A quick observation: they never actually use the terms “anorexia” or “bulimia” which is interesting. There’s often a sort of rivalry portrayed between the two disorders, and the diagnosis of anorexia is held as some sort of accomplishment. It was refreshing to read a book that doesn’t mention that, and even sees them ‘working together’.

At the very start of the book, Cassie dies. Lia eventually learns how exactly that happens, but refuses to let it affect her because her and Cassie had fallen out a while ago. Lia’s eating habits seem to be getting worse (again) and her family think it’s Cassie’s death that’s triggered her, but Lia denies it. But when Cassie’s ghost starts haunting her and begging her to join her, Lia realises how out of hand it’s become.

The little details of the eating disorder were fantastic. The way Lia always quotes calories whenever talking/thinking of food, her estimating every other woman’s BMI against her own, even her initial “I want/need food” that she denies. It all felt so much like my own experience.

The ending was definitely one of those “inspiring” types; who ever would’ve thought Lia would actually work with the unit she’d been admitted to so many times and actually try to recover? I liked how honest this was, though. It wasn’t just a simple, clean recovery. There were fears and bad days and also the realisation that she had been avoiding real life, afraid of it. It’s hard to confront the underlying issues of a disorder like this.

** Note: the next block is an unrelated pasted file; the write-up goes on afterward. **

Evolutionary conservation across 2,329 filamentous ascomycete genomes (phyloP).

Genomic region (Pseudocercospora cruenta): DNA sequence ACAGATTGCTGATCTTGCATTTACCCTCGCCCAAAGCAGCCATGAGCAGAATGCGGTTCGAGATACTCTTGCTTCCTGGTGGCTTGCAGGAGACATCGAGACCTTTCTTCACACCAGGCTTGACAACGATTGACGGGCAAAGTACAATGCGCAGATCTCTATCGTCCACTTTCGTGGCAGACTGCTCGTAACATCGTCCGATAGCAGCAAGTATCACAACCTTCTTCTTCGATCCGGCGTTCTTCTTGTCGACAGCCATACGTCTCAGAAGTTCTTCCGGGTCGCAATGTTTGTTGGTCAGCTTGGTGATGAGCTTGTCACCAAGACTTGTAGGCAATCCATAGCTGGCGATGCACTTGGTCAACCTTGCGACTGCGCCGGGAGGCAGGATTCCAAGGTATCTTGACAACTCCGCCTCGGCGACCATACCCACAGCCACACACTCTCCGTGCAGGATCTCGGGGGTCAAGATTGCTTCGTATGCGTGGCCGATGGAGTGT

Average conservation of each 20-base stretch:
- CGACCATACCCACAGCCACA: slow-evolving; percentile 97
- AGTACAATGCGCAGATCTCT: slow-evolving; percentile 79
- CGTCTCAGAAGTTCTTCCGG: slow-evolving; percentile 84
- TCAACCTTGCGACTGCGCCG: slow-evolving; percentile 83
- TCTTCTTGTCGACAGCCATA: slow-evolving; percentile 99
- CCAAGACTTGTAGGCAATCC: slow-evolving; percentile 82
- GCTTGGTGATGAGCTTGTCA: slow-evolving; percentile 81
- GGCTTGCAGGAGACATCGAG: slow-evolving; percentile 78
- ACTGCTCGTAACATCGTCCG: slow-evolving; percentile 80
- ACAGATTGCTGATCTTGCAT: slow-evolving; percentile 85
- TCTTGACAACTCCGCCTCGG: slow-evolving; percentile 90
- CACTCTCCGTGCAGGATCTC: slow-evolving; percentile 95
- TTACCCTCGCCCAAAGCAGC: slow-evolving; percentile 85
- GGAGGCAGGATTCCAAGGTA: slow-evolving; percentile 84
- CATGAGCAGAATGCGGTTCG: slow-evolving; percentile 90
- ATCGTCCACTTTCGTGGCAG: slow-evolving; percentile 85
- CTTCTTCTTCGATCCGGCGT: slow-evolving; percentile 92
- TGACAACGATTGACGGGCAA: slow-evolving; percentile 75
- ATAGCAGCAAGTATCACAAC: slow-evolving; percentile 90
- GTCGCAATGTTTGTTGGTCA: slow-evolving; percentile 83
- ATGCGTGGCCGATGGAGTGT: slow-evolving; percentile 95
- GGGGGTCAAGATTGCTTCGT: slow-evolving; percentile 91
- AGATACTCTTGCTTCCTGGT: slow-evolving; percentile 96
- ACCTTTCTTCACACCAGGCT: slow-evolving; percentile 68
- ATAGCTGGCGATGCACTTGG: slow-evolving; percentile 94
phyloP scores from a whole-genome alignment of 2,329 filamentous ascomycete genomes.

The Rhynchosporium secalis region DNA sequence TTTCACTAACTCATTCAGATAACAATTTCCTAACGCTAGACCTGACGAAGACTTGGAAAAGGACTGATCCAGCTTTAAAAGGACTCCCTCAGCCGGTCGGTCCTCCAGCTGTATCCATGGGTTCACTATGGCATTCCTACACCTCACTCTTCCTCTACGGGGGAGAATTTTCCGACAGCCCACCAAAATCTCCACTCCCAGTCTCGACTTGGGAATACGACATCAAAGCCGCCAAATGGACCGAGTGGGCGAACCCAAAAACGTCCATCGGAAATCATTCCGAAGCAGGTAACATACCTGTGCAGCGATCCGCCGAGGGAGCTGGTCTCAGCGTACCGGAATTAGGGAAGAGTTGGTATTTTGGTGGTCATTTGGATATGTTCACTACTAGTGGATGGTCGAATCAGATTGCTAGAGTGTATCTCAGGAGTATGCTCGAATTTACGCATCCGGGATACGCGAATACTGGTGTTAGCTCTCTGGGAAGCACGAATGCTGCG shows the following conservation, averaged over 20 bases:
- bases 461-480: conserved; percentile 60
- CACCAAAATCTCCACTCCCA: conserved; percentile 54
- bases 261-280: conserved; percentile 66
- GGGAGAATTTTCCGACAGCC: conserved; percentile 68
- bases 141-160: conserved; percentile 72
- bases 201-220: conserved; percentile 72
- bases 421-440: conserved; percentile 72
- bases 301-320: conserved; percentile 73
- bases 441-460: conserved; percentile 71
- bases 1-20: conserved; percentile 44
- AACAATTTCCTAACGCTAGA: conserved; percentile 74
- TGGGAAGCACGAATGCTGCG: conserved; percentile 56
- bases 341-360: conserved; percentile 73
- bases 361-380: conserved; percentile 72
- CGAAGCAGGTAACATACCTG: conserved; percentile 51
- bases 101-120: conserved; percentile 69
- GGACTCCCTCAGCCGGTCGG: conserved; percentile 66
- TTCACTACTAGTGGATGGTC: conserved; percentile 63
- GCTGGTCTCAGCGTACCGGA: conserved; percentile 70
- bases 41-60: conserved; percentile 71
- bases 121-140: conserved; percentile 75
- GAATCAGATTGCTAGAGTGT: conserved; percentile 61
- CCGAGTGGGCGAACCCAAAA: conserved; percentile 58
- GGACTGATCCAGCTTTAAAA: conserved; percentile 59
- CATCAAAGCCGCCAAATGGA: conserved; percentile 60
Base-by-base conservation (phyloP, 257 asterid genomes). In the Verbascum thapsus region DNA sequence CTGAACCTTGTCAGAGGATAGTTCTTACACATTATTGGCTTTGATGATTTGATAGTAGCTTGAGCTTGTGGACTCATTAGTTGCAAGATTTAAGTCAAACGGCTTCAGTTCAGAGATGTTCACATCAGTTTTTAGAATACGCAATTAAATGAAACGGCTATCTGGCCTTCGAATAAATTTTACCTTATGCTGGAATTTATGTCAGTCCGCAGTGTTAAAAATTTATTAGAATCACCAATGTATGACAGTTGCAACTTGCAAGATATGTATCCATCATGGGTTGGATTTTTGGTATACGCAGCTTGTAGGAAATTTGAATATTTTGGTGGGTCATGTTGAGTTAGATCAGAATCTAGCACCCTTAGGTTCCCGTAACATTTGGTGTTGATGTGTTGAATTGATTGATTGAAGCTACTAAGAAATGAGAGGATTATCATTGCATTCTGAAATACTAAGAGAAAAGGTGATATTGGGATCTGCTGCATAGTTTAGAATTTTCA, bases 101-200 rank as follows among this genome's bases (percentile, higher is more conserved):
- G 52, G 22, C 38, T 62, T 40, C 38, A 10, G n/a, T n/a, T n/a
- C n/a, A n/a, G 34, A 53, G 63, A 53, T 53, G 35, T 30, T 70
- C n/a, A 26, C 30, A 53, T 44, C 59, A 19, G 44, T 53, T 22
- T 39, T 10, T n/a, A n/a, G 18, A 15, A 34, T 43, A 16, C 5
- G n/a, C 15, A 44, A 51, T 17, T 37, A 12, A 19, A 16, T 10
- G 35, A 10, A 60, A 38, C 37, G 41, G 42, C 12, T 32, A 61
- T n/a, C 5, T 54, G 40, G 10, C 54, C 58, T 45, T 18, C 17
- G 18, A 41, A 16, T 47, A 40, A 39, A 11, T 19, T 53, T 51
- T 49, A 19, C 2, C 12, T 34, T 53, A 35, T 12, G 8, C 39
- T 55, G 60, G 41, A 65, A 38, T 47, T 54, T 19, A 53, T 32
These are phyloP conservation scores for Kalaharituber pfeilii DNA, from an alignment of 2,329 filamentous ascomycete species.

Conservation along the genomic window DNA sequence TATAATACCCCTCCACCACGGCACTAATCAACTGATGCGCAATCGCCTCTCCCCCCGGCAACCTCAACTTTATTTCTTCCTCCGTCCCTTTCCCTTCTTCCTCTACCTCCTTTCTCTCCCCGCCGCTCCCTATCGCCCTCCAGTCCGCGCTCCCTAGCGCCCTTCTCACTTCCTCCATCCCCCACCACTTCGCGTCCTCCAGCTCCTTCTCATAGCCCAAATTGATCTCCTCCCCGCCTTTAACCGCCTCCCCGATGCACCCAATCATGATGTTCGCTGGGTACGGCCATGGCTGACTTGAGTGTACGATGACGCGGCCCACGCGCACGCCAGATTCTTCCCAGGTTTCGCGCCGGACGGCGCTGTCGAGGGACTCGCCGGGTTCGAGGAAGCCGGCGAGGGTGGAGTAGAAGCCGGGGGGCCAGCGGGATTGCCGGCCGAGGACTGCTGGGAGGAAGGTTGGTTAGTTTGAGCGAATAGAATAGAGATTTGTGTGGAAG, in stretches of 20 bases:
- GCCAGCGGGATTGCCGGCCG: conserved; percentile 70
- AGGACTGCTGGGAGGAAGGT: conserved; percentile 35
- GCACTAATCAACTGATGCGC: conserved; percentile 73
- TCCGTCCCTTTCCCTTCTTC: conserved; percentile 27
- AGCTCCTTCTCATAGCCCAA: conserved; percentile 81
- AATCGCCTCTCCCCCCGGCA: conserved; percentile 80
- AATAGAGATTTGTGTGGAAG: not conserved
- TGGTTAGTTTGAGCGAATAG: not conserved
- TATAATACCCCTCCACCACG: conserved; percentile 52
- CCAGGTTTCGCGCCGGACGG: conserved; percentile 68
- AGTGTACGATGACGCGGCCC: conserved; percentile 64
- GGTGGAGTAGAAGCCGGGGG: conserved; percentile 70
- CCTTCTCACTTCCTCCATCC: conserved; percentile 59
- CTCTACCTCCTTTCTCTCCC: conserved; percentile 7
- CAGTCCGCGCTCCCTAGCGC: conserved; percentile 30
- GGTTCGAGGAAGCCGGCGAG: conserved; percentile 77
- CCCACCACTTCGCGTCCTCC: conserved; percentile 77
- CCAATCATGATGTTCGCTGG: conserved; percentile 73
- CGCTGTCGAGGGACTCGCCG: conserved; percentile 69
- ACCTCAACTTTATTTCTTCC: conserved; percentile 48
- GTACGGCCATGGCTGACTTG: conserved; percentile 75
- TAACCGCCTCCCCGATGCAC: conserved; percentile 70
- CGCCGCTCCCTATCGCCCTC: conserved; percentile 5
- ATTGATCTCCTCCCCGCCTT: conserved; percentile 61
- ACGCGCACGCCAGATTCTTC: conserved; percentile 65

I really loved this. It was just so accurate and inspiring and actually made me cry a bit. It did trigger me at times, but that’s probably just because I’m in a bit of a wobbly place right now. The ending has definitely provided me with hope, though. (Usually these books are focused on younger girls, but Lia is my age. It makes me feel like maybe I still have time to find my motive to recover.) 5 stars.Bookmarked Signature Logo

Book Review: The Bane Chronicles

9781406360585-usThere are a few companion novels to Cassandra Clare’s The Mortal Instruments and The Infernal Devices, but as this one is centred around my favourite character, I just had to read it.

The first thing I noticed was how well the changing time periods were reflected in the language and writing. As a warlock, Magnus has lived through hundreds of years and in dozens of different countries. I felt like, as the reader, I was really transported to all those different eras and places along with Magnus. But he still had that charm and humour that I adore so much about him, and the eccentricity we all love.